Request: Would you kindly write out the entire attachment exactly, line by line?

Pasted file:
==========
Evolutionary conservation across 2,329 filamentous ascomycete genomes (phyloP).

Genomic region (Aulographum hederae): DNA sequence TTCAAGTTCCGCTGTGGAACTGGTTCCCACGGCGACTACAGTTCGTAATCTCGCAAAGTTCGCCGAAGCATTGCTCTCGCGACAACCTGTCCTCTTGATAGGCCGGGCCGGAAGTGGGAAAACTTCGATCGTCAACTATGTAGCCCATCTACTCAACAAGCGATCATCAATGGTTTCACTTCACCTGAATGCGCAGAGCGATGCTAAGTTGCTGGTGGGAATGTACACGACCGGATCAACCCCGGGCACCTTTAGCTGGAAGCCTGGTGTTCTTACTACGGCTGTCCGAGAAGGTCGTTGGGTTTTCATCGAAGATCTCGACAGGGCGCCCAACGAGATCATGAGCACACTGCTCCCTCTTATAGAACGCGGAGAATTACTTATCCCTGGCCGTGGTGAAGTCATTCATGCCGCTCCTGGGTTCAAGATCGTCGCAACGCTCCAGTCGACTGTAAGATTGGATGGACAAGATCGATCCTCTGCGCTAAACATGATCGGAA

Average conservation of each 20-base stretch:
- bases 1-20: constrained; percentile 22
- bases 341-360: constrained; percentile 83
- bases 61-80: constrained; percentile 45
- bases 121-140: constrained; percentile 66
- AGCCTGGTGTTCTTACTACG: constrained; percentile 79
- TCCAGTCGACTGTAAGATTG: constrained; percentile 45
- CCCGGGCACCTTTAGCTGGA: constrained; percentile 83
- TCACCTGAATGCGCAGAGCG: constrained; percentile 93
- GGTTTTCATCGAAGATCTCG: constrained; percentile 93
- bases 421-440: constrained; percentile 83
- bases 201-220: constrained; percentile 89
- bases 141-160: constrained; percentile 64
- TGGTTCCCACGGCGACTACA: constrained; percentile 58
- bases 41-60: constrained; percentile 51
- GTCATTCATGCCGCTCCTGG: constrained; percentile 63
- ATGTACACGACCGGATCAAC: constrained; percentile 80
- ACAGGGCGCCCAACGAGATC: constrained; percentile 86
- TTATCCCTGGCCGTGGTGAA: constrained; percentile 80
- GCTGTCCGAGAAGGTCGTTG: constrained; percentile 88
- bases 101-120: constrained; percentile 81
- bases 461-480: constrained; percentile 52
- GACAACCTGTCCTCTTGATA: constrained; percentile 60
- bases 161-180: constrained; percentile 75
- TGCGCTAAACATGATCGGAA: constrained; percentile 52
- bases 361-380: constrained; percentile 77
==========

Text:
Evolutionary conservation across 2,329 filamentous ascomycete genomes (phyloP).

Genomic region (Aulographum hederae): DNA sequence TTCAAGTTCCGCTGTGGAACTGGTTCCCACGGCGACTACAGTTCGTAATCTCGCAAAGTTCGCCGAAGCATTGCTCTCGCGACAACCTGTCCTCTTGATAGGCCGGGCCGGAAGTGGGAAAACTTCGATCGTCAACTATGTAGCCCATCTACTCAACAAGCGATCATCAATGGTTTCACTTCACCTGAATGCGCAGAGCGATGCTAAGTTGCTGGTGGGAATGTACACGACCGGATCAACCCCGGGCACCTTTAGCTGGAAGCCTGGTGTTCTTACTACGGCTGTCCGAGAAGGTCGTTGGGTTTTCATCGAAGATCTCGACAGGGCGCCCAACGAGATCATGAGCACACTGCTCCCTCTTATAGAACGCGGAGAATTACTTATCCCTGGCCGTGGTGAAGTCATTCATGCCGCTCCTGGGTTCAAGATCGTCGCAACGCTCCAGTCGACTGTAAGATTGGATGGACAAGATCGATCCTCTGCGCTAAACATGATCGGAA

Average conservation of each 20-base stretch:
- bases 1-20: constrained; percentile 22
- bases 341-360: constrained; percentile 83
- bases 61-80: constrained; percentile 45
- bases 121-140: constrained; percentile 66
- AGCCTGGTGTTCTTACTACG: constrained; percentile 79
- TCCAGTCGACTGTAAGATTG: constrained; percentile 45
- CCCGGGCACCTTTAGCTGGA: constrained; percentile 83
- TCACCTGAATGCGCAGAGCG: constrained; percentile 93
- GGTTTTCATCGAAGATCTCG: constrained; percentile 93
- bases 421-440: constrained; percentile 83
- bases 201-220: constrained; percentile 89
- bases 141-160: constrained; percentile 64
- TGGTTCCCACGGCGACTACA: constrained; percentile 58
- bases 41-60: constrained; percentile 51
- GTCATTCATGCCGCTCCTGG: constrained; percentile 63
- ATGTACACGACCGGATCAAC: constrained; percentile 80
- ACAGGGCGCCCAACGAGATC: constrained; percentile 86
- TTATCCCTGGCCGTGGTGAA: constrained; percentile 80
- GCTGTCCGAGAAGGTCGTTG: constrained; percentile 88
- bases 101-120: constrained; percentile 81
- bases 461-480: constrained; percentile 52
- GACAACCTGTCCTCTTGATA: constrained; percentile 60
- bases 161-180: constrained; percentile 75
- TGCGCTAAACATGATCGGAA: constrained; percentile 52
- bases 361-380: constrained; percentile 77